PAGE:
Except the Message of the President of the United States, which is now before the public, nothing confidential was communicated. The Message contained no fact, not previously known. No one reason for war was intimated, but such as was of a nature public and notorious. The intention to wage war and invade Canada, had been long since openly avowed. The object of hostile menace had been ostentatiously announced. The inadequacy of both our Army and Navy, for successful invasion, and the insufficiency of the fortifications for the security of our seaboard, were everywhere known. Yet the doors of Congress were shut upon the people. They have been carefully kept in ignorance of the progress of measures, until the purposes of Administrations were consummated, and the fate of the country sealed. In a situation so extraordinary, the undersigned have deemed it their duty by no act of theirs to sanction a proceeding so novel and arbitrary. On the contrary they made every attempt in their power to attain publicity for their proceedings. All such attempts were in vain. When this momentous subject was stated as for debate, they demanded that the doors should be opened. This being refused, they declined discussion; being perfectly convinced, from indications too plain to be misunderstood, that in the House all arguments with closed doors was hopeless; and that any act, giving implied validity to so flagrant an abuse of power, would be little less than treachery to the essential rights of a free people. In the situation to which the undersigned have thus been reduced, they are compelled reluctantly to resort to this public declaration of such views of the state and relations of the country, as determined their judgment and vote upon the question of war. A measure of this kind has appeared to the undersigned to be more imperiously demanded, by the circumstance of a message and manifesto being prepared, and circulated at public expense, in which the causes for war were enumerated, and the motives for it concentrated, in a manner suited to agitate and influence the public mind. In executing this task, it will be the study of the undersigned to reconcile the duty they owe to the people, with that constitutional respect, which is due to the administrators of public concerns.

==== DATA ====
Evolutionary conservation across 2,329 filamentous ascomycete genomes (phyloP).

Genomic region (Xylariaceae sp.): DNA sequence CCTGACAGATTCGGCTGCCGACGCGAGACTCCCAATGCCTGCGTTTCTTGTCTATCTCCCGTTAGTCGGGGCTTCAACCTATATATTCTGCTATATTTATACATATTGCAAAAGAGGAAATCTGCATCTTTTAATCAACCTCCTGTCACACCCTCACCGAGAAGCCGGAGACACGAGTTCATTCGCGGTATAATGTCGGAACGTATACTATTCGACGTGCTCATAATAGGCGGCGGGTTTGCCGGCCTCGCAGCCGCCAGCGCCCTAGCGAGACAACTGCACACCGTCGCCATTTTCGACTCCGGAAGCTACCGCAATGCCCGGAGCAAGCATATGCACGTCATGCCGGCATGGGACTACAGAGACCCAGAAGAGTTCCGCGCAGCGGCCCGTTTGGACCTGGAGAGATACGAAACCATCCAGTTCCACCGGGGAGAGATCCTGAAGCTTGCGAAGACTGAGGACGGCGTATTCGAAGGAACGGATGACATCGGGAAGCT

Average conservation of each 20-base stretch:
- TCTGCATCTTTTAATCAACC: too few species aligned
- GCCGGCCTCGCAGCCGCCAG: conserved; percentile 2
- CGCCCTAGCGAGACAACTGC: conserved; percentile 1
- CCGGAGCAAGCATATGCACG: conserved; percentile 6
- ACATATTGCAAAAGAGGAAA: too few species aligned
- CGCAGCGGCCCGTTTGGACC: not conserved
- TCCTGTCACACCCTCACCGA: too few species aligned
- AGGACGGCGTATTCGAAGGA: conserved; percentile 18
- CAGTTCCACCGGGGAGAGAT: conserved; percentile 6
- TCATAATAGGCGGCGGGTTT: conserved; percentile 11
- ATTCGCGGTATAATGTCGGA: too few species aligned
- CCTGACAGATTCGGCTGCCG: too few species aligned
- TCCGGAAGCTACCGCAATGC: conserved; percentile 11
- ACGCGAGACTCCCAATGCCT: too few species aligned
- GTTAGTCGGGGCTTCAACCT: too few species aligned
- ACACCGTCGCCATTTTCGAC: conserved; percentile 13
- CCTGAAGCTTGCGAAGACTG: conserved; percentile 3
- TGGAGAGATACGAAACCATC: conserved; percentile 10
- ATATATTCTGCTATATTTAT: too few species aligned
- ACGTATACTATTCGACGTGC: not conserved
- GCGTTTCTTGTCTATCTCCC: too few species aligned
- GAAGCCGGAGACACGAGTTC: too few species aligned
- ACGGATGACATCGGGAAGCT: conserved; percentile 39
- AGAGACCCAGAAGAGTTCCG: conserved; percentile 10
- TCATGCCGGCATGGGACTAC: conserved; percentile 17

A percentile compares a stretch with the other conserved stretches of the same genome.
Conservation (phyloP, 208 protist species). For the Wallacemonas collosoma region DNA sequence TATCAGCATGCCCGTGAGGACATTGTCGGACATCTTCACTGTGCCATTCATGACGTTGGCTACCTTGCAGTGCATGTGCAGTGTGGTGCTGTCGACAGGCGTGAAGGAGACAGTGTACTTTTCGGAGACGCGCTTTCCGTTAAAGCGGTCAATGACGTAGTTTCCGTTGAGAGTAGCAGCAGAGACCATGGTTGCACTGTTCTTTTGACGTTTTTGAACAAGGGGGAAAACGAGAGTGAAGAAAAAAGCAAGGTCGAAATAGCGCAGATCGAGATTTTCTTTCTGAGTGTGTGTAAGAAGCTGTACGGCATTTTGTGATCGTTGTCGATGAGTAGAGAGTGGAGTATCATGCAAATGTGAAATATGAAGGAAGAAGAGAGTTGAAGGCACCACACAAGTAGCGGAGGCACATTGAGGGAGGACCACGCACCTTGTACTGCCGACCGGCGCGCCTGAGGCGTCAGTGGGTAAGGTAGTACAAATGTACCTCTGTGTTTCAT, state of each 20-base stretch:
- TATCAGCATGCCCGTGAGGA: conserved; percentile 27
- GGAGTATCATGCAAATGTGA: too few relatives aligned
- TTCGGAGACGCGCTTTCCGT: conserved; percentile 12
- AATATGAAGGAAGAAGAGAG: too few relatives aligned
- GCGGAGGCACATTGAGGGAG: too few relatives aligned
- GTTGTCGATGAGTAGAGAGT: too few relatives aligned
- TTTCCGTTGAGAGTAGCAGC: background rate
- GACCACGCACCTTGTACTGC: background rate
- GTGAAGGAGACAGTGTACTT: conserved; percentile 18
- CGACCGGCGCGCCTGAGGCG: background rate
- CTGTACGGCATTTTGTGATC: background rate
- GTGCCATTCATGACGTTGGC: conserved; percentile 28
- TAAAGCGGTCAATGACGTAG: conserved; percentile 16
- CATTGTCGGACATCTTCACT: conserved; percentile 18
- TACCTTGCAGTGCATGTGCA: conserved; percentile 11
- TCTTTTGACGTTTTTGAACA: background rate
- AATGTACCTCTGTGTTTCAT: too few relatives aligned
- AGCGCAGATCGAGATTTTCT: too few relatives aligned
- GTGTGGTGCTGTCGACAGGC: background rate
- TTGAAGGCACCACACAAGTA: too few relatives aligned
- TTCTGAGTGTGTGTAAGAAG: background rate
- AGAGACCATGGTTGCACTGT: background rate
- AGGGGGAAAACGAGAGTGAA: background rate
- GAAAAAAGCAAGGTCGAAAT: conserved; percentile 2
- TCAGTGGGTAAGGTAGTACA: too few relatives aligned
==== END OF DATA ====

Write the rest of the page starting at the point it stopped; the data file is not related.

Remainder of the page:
In commencing this view of our affairs, the undersigned would fail in duty to themselves, did they refrain from recurring to the course in relations to public measures, which they adopted and have undeviatingly pursued from the commencement of this long and eventful session; in which they deliberately sacrificed every minor consideration to what they deemed the best interests of the country.